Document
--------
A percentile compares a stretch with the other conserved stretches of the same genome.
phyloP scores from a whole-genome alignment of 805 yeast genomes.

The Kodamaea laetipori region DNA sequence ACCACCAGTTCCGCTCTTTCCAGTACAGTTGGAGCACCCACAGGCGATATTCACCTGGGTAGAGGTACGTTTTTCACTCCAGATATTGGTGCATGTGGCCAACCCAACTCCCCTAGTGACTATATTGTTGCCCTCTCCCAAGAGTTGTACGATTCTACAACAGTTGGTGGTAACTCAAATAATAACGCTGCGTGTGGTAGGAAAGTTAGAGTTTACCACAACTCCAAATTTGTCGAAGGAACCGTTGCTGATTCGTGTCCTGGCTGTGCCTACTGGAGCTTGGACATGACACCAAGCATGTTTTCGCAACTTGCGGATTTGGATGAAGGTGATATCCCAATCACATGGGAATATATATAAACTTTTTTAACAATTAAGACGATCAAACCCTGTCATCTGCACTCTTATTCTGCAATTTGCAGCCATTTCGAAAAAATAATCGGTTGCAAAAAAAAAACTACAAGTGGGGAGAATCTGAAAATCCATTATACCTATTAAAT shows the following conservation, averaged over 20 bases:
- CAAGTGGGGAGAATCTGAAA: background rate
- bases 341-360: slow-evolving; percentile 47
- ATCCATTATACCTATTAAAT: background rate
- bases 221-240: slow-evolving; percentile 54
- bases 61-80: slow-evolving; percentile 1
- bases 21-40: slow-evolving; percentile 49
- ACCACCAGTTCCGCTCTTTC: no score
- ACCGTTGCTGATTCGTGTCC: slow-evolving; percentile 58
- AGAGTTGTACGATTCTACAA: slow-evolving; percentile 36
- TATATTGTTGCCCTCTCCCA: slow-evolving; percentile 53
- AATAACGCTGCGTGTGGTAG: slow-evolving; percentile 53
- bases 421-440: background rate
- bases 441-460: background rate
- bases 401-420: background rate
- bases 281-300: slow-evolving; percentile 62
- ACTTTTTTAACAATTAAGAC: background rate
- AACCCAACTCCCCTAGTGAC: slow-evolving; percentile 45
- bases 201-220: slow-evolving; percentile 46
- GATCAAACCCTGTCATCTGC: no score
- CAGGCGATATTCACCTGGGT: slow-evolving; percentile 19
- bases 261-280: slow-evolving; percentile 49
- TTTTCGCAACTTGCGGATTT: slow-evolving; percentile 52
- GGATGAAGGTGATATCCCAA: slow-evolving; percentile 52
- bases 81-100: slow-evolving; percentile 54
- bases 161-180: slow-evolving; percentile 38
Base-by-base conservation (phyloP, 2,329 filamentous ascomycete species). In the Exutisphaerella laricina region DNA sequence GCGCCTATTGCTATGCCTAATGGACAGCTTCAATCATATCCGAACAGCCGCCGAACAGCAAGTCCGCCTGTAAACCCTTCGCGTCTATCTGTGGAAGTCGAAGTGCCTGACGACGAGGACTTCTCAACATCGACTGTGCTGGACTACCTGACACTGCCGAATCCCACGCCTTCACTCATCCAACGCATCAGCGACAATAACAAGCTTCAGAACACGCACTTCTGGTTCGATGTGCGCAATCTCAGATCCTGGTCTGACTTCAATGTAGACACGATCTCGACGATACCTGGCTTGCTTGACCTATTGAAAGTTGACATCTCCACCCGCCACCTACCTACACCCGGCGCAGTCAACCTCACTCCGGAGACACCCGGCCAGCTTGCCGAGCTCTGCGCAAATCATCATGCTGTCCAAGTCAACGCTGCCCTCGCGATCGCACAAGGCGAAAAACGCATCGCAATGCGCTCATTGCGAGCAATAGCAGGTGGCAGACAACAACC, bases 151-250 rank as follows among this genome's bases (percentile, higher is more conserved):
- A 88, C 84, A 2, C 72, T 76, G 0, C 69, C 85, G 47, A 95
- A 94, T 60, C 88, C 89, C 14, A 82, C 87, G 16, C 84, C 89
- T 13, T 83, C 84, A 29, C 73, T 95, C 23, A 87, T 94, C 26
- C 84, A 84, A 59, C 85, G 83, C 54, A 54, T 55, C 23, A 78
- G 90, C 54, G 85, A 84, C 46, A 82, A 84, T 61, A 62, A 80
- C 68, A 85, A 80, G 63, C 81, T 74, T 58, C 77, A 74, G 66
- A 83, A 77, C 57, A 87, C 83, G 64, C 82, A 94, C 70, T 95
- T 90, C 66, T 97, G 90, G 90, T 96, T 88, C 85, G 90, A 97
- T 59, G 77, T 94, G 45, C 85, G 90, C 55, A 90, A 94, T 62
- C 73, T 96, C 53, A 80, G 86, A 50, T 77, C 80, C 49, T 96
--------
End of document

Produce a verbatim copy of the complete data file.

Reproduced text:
A percentile compares a stretch with the other conserved stretches of the same genome.
phyloP scores from a whole-genome alignment of 805 yeast genomes.

The Kodamaea laetipori region DNA sequence ACCACCAGTTCCGCTCTTTCCAGTACAGTTGGAGCACCCACAGGCGATATTCACCTGGGTAGAGGTACGTTTTTCACTCCAGATATTGGTGCATGTGGCCAACCCAACTCCCCTAGTGACTATATTGTTGCCCTCTCCCAAGAGTTGTACGATTCTACAACAGTTGGTGGTAACTCAAATAATAACGCTGCGTGTGGTAGGAAAGTTAGAGTTTACCACAACTCCAAATTTGTCGAAGGAACCGTTGCTGATTCGTGTCCTGGCTGTGCCTACTGGAGCTTGGACATGACACCAAGCATGTTTTCGCAACTTGCGGATTTGGATGAAGGTGATATCCCAATCACATGGGAATATATATAAACTTTTTTAACAATTAAGACGATCAAACCCTGTCATCTGCACTCTTATTCTGCAATTTGCAGCCATTTCGAAAAAATAATCGGTTGCAAAAAAAAAACTACAAGTGGGGAGAATCTGAAAATCCATTATACCTATTAAAT shows the following conservation, averaged over 20 bases:
- CAAGTGGGGAGAATCTGAAA: background rate
- bases 341-360: slow-evolving; percentile 47
- ATCCATTATACCTATTAAAT: background rate
- bases 221-240: slow-evolving; percentile 54
- bases 61-80: slow-evolving; percentile 1
- bases 21-40: slow-evolving; percentile 49
- ACCACCAGTTCCGCTCTTTC: no score
- ACCGTTGCTGATTCGTGTCC: slow-evolving; percentile 58
- AGAGTTGTACGATTCTACAA: slow-evolving; percentile 36
- TATATTGTTGCCCTCTCCCA: slow-evolving; percentile 53
- AATAACGCTGCGTGTGGTAG: slow-evolving; percentile 53
- bases 421-440: background rate
- bases 441-460: background rate
- bases 401-420: background rate
- bases 281-300: slow-evolving; percentile 62
- ACTTTTTTAACAATTAAGAC: background rate
- AACCCAACTCCCCTAGTGAC: slow-evolving; percentile 45
- bases 201-220: slow-evolving; percentile 46
- GATCAAACCCTGTCATCTGC: no score
- CAGGCGATATTCACCTGGGT: slow-evolving; percentile 19
- bases 261-280: slow-evolving; percentile 49
- TTTTCGCAACTTGCGGATTT: slow-evolving; percentile 52
- GGATGAAGGTGATATCCCAA: slow-evolving; percentile 52
- bases 81-100: slow-evolving; percentile 54
- bases 161-180: slow-evolving; percentile 38
Base-by-base conservation (phyloP, 2,329 filamentous ascomycete species). In the Exutisphaerella laricina region DNA sequence GCGCCTATTGCTATGCCTAATGGACAGCTTCAATCATATCCGAACAGCCGCCGAACAGCAAGTCCGCCTGTAAACCCTTCGCGTCTATCTGTGGAAGTCGAAGTGCCTGACGACGAGGACTTCTCAACATCGACTGTGCTGGACTACCTGACACTGCCGAATCCCACGCCTTCACTCATCCAACGCATCAGCGACAATAACAAGCTTCAGAACACGCACTTCTGGTTCGATGTGCGCAATCTCAGATCCTGGTCTGACTTCAATGTAGACACGATCTCGACGATACCTGGCTTGCTTGACCTATTGAAAGTTGACATCTCCACCCGCCACCTACCTACACCCGGCGCAGTCAACCTCACTCCGGAGACACCCGGCCAGCTTGCCGAGCTCTGCGCAAATCATCATGCTGTCCAAGTCAACGCTGCCCTCGCGATCGCACAAGGCGAAAAACGCATCGCAATGCGCTCATTGCGAGCAATAGCAGGTGGCAGACAACAACC, bases 151-250 rank as follows among this genome's bases (percentile, higher is more conserved):
- A 88, C 84, A 2, C 72, T 76, G 0, C 69, C 85, G 47, A 95
- A 94, T 60, C 88, C 89, C 14, A 82, C 87, G 16, C 84, C 89
- T 13, T 83, C 84, A 29, C 73, T 95, C 23, A 87, T 94, C 26
- C 84, A 84, A 59, C 85, G 83, C 54, A 54, T 55, C 23, A 78
- G 90, C 54, G 85, A 84, C 46, A 82, A 84, T 61, A 62, A 80
- C 68, A 85, A 80, G 63, C 81, T 74, T 58, C 77, A 74, G 66
- A 83, A 77, C 57, A 87, C 83, G 64, C 82, A 94, C 70, T 95
- T 90, C 66, T 97, G 90, G 90, T 96, T 88, C 85, G 90, A 97
- T 59, G 77, T 94, G 45, C 85, G 90, C 55, A 90, A 94, T 62
- C 73, T 96, C 53, A 80, G 86, A 50, T 77, C 80, C 49, T 96